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I'm hoping there is a simple answer to this question, so please be patient with me. If I have a C header file defines TYPE as such:

struct Example {
    char description[EXAMPLE_DESC_SIZE];    
    int val;                          
};

typedef struct Example Example;

# ifndef TYPE
# define TYPE      Example
# define TYPE_SIZE sizeof(Example)
# endif

Then in a .c file, I have a function as follows:

TYPE createExample (int val, char *desc) {
}

which is called from the main as

TYPE newEx;
char desc[EXAMPLE_DESC_SIZE], filename[50], *nlptr;
int val;

newEx = createExample(val, desc);

How do I code createExample so that it returns a TYPE? I've tried the following (and a couple of other unsuccessful attempts):

TYPE createExample (int val, char *desc)
{
    TYPE temp;
    struct Example example;
    example->val = val;
    strcpy(example->description, desc);

    return temp = example;
}
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3 Answers 3

up vote 1 down vote accepted

It seems to be a simple problem of using a -> instead of a ..

-> are for pointers, so if you had TYPE *temp you'd use ->.

This should work:

TYPE createTask (int val, char *desc)
{
    TYPE temp;
    temp.val = val;
    strcpy(temp.description, desc);
    return temp;
}
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I tried this prior to posting and got the error noted above. Any idea why? –  user2103459 Feb 24 '13 at 0:21
    
@user2103459 You need to change your #define, see edit. –  Dukeling Feb 24 '13 at 0:25
1  
@user2103459 noted where? Can't see any error message. –  junix Feb 24 '13 at 0:26
    
I am unable to change the #define. It's a file I was provided and am working with. The error that I get is 'invalid type argument of '->'. –  user2103459 Feb 24 '13 at 0:32
    
@user2103459 See edit. –  Dukeling Feb 24 '13 at 0:34

As the question changed, I change my answer a bit:

Basically the TYPE definition is correct and the code is too. The only thing that's wrong is the use of the instance of example in createExample: As you are declaring a stack variable, you mustn't use the "->" operator to access fields. You have to use the '.' operator. So the correct access to the field val is through example.val = val. That's what your compiler tells you by

'invalid type argument of '->'.

Still

struct Example {
    char description[EXAMPLE_DESC_SIZE];    
    int val;                          
};

typedef struct Example Example;

can be shortened to

typedef struct Example {
    char description[EXAMPLE_DESC_SIZE];    
    int val;                          
}Example;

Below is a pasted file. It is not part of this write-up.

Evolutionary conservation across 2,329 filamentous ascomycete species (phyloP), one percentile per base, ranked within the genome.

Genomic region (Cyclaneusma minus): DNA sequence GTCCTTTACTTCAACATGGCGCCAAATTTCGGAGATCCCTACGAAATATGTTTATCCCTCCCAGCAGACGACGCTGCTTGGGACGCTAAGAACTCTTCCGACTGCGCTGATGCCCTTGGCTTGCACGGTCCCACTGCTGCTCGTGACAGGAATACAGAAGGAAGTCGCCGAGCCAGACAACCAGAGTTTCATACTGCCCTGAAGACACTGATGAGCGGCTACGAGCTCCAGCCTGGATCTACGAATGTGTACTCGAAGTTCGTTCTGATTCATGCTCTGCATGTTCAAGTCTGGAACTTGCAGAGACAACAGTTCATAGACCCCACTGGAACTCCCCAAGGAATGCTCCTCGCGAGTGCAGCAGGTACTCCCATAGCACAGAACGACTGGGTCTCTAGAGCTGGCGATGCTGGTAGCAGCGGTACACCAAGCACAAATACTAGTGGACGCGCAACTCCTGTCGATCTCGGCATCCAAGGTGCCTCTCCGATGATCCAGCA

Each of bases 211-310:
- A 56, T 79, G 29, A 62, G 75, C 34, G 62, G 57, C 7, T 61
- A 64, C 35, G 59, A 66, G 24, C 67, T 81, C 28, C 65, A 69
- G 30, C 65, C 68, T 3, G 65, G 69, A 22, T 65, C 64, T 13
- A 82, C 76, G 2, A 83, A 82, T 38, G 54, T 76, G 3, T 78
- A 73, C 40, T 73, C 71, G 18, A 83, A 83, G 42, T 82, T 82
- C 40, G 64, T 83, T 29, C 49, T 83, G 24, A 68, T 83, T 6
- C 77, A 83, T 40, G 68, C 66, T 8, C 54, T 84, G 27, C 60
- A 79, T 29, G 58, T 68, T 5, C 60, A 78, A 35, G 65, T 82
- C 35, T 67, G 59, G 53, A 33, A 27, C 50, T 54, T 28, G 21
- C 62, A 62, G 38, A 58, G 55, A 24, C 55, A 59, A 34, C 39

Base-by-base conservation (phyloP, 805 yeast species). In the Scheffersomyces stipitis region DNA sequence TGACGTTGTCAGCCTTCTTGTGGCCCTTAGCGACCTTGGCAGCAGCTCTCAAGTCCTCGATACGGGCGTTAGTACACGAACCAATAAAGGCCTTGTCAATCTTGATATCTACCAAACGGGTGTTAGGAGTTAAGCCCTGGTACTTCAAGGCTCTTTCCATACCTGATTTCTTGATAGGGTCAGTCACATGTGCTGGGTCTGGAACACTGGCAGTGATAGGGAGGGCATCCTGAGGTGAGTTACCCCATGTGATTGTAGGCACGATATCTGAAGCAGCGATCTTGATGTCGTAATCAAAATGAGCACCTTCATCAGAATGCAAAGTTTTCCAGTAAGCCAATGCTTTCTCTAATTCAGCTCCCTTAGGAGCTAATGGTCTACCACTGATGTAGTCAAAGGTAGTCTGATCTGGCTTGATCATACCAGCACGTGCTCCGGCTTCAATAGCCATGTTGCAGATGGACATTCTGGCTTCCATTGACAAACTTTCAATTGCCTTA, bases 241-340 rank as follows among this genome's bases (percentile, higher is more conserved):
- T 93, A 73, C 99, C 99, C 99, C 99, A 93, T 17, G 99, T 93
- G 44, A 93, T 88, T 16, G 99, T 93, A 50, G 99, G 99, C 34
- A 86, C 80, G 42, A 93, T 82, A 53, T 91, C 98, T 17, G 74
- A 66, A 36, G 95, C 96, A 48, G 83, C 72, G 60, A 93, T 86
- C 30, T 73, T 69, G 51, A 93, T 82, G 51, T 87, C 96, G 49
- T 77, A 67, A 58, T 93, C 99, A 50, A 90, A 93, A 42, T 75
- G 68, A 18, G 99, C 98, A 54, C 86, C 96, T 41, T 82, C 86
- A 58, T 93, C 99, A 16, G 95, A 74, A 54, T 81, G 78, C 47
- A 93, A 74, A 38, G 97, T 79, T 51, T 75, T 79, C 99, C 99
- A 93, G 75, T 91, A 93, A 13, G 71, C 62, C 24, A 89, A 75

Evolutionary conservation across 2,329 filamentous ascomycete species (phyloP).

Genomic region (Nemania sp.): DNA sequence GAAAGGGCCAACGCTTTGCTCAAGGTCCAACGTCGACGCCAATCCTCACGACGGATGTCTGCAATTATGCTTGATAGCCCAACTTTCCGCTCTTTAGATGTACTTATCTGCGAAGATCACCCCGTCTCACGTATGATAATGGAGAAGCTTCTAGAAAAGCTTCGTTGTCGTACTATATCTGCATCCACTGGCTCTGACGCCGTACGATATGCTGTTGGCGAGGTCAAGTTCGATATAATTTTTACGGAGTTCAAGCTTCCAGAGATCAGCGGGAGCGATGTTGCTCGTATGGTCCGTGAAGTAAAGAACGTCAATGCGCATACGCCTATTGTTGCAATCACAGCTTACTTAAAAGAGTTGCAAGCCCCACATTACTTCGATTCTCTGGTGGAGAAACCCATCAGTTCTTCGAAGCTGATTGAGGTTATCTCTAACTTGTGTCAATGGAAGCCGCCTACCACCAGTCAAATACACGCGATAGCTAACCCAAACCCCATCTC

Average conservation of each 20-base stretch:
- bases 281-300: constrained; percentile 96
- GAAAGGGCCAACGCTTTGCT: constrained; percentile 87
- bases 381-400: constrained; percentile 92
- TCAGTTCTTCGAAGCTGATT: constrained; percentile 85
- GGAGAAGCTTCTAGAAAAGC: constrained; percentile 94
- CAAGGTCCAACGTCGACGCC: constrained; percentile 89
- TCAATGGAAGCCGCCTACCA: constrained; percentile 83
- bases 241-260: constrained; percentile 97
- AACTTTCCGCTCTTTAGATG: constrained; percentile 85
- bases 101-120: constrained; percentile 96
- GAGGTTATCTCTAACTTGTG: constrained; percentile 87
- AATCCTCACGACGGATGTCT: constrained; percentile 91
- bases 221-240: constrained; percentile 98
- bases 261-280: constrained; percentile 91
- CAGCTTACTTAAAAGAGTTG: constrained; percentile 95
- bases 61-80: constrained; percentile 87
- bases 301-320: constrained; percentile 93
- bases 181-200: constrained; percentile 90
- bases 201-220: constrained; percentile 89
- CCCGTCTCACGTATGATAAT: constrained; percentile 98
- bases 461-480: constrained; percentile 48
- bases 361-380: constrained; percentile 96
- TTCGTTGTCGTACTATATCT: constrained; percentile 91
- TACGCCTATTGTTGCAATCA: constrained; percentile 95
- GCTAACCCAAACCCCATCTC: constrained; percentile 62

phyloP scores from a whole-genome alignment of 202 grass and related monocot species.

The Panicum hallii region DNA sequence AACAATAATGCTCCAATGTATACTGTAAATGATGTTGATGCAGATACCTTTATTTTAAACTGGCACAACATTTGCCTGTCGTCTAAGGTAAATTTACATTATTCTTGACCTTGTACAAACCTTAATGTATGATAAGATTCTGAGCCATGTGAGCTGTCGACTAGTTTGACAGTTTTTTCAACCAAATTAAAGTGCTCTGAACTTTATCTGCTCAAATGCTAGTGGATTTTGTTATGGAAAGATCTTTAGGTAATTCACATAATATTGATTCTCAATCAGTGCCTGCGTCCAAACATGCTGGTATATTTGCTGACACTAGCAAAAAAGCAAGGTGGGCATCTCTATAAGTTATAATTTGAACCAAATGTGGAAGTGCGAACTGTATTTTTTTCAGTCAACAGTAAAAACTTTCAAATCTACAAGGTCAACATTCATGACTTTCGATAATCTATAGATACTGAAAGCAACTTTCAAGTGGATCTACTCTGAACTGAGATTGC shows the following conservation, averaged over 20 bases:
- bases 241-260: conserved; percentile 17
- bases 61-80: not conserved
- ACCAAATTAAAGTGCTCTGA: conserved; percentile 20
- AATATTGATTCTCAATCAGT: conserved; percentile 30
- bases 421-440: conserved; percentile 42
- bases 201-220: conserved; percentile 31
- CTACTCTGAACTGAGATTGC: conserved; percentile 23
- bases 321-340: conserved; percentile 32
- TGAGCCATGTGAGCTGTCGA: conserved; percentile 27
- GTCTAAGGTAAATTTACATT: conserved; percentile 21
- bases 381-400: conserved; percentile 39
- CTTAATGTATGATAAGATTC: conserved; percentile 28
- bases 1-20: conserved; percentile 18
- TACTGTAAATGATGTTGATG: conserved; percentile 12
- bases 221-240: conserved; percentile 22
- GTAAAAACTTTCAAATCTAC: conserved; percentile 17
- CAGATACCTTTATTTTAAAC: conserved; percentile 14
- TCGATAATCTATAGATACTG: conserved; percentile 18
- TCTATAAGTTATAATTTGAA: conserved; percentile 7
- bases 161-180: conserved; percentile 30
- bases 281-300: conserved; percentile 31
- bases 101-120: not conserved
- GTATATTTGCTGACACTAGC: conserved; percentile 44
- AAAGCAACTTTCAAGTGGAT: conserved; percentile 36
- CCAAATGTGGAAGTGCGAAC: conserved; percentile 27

And you should consider if it's a good idea to return structs by value as this implies copying them from and to the stack area everytime. Depending on the size of the struct this could blow your stack under some circumstances. Maybe you should think about dynamic allocation and passing around pointers somewhen.

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Note that the question has been amended (and not by me) to make the typedef name into Example. –  Jonathan Leffler Feb 24 '13 at 0:32
    
@JonathanLeffler Thanks for the hint. Will rework my answer. –  junix Feb 24 '13 at 0:34
    
Thanks, the only changes I can make are to the createExample function. My attempts to work with the struct have been frustrated. –  user2103459 Feb 24 '13 at 0:36

Counter-question: Why do you want to use the generic name TYPE instead of the specific name Example or struct Example? You would do better to stick with the specific name. All else apart, if you have another header that conditionally defines TYPE, then you end up with very weird effects depending on which header is included first.

Accepting that you want to use TYPE pro tem, your function only needs one variable in it — either temp or example. Either of these would work and make sense:

TYPE createExample(int val, char *desc)
{
    struct Example example;
    example.val = val;
    strcpy(example.description, desc);

    return example;
}

Note the change from -> to .; you're dealing with a local structure, not a pointer to a structure.

TYPE createExample(int val, char *desc)
{
    TYPE temp;
    temp.val = val;
    strcpy(temp.description, desc);

    return temp;
}

Personally, I'd prefer to see:

Example createExample(int val, char *desc)
{
    Example example;
    example.val = val;
    strncpy(example.description, desc, sizeof(example.description)-1);
    example.description[sizeof(example.description)-1] = '\0';
    return example;
}

Notationally, this uses the typedef name Example throughout. If you're going to use struct Example, then don't bother with the typedef.

The other change ensures that the initialization doesn't cause a buffer overflow. Preventing the buffer overflow like that is perhaps a bit exotic for you at this stage, but it is eminently cautious. There are other ways to do it, such as:

size_t len = strlen(desc);
if (len >= sizeof(example.description))
    len = sizeof(example.description) - 1;
memmove(example.description, desc, len);
example.description[len] = '\0';

I would probably use this; there are some counter-intuitive properties to strncpy() that make it less than ideal (notably, it does not guarantee null termination, but it does guarantee overwriting every byte in the target buffer (up to the length specified) even if the source string is much shorter than the target buffer).

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